Emphysema is a long-term disease of the lungs. It is a problem with the tiny air sacs that make up the lungs. These tiny elastic sacs should stretch to fill with air and then get smaller as air moves out of the lungs. Emphysema is caused by the destruction of these air sacs. This makes it difficult to move air in and out of the lungs.
Emphysema is a type of chronic obstructive pulmonary disease (COPD).
|Normal Lung versus Emphysemic Lung|
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Emphysema is caused by damage to the air sacs of the lung. This damage may be caused by:
- Inhaling toxins or other irritants
- Alpha1-antitrypsin deficiency (A1AD)—a genetic defect which can cause emphysema at an early age
Emphysema is more common in people over 40 years old. Other factors that may increase your risk of emphysema include:
- Long-term secondhand or passive smoke exposure
- Family members with emphysema
- Exposure to pollutants at work
- History of frequent childhood lung infections
Early symptoms include:
- Increased sputum production (mucus from deep in the lungs)
- Shortness of breath with activity
As the disease progresses, you may have:
- Increased shortness of breath.
- Rapid breathing.
- Choking sensation when lying flat. You may need to prop up with pillows or sleep in a chair.
- Trouble concentrating.
- Barrel chest, which is an increase in chest size.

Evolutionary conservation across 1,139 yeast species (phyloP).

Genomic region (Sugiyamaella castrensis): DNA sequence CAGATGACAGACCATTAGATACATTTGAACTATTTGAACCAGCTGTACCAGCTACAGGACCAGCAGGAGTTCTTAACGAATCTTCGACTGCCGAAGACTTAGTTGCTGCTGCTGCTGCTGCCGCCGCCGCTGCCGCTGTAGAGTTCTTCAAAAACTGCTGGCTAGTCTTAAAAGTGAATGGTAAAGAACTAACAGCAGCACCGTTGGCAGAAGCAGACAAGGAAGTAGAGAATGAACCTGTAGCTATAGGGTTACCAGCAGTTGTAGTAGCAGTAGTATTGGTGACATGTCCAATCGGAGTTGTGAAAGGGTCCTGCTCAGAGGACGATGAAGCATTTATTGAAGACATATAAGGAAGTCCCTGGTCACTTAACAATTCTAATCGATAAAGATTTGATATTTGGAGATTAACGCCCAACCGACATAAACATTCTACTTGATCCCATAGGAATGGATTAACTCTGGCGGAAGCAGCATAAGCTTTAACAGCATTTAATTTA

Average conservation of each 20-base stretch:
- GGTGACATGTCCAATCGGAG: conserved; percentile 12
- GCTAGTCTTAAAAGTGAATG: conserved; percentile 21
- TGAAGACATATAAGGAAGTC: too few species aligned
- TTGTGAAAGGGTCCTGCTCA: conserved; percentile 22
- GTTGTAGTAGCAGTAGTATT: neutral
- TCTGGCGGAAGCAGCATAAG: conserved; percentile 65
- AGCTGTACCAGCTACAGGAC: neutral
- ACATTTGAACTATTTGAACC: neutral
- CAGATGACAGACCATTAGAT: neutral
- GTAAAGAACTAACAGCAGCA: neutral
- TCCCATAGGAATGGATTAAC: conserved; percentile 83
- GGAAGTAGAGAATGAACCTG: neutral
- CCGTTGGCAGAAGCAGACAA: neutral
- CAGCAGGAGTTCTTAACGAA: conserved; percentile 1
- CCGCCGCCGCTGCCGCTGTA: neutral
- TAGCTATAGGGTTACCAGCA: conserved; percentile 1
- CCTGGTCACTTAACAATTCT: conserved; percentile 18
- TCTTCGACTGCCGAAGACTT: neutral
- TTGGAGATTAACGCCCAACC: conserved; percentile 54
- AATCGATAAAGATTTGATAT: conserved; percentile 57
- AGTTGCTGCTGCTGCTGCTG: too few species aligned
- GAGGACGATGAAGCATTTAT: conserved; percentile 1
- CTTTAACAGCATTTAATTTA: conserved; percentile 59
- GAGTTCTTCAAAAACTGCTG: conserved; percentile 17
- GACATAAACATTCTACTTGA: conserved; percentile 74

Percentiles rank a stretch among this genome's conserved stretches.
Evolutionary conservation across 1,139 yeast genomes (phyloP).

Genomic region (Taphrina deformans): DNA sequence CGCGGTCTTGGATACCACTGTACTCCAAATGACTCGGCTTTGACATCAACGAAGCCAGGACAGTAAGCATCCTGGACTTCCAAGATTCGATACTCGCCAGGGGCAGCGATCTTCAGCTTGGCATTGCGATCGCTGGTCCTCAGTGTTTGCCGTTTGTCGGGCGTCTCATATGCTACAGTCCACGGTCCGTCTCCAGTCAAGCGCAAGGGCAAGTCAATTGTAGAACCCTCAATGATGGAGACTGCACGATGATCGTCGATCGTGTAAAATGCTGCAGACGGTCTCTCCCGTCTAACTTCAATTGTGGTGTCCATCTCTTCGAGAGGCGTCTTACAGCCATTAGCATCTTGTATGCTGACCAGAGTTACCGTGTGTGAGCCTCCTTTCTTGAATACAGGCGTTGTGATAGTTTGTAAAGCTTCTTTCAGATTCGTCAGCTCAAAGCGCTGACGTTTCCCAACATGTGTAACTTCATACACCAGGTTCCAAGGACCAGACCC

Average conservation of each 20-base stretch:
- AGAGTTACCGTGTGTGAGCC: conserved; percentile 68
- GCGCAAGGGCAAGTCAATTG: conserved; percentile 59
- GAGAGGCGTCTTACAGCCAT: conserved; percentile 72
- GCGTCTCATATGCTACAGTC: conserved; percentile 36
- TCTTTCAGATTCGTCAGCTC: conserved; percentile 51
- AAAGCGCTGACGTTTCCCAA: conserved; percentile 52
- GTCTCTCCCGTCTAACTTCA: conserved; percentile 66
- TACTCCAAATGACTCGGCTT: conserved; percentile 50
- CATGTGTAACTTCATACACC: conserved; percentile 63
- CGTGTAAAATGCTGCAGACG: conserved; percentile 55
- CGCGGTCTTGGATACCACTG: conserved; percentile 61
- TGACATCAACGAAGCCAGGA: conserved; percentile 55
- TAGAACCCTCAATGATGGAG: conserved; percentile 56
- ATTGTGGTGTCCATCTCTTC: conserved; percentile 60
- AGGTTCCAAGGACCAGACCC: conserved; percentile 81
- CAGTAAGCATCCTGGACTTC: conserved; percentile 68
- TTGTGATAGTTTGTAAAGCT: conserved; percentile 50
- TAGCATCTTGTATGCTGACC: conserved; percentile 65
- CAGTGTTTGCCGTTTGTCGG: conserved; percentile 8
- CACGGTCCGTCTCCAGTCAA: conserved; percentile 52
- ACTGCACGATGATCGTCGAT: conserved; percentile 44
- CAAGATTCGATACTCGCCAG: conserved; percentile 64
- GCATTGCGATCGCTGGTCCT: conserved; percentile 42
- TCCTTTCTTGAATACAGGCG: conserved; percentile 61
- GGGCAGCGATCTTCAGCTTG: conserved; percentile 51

- Increased risk of serious lung infections.
- Heart problems.
- Coughing up thick and/or bloody mucus.
- Weight loss.
- Breathing through pursed lips.
- Desire to lean forward to improve breathing.
- More frequent flare-ups, which are periods of more severe symptoms.
The doctor will ask about your symptoms and medical history. A physical exam will be done.
Your doctor will need to test how impaired your lungs may be. This may be done with:
- Pulmonary function tests, called spirometry—to test the force of your breath
- Arterial blood gas test—to test oxygen and carbon dioxide levels in the blood
Your doctor may also need detailed pictures of your lungs. This may be done with:
- Chest x-ray
- CT Scan
There is no cure for emphysema. Treatment is focused on managing symptoms and improving your quality of life. .
Treatment options may include one or more of the following:
To help reduce your chance of emphysema:
- If you smoke, talk to your doctor about how to quit
- Avoid exposure to secondhand smoke
- Avoid exposure to air pollution or irritants
- Wear protective gear if exposed to irritants or toxins at work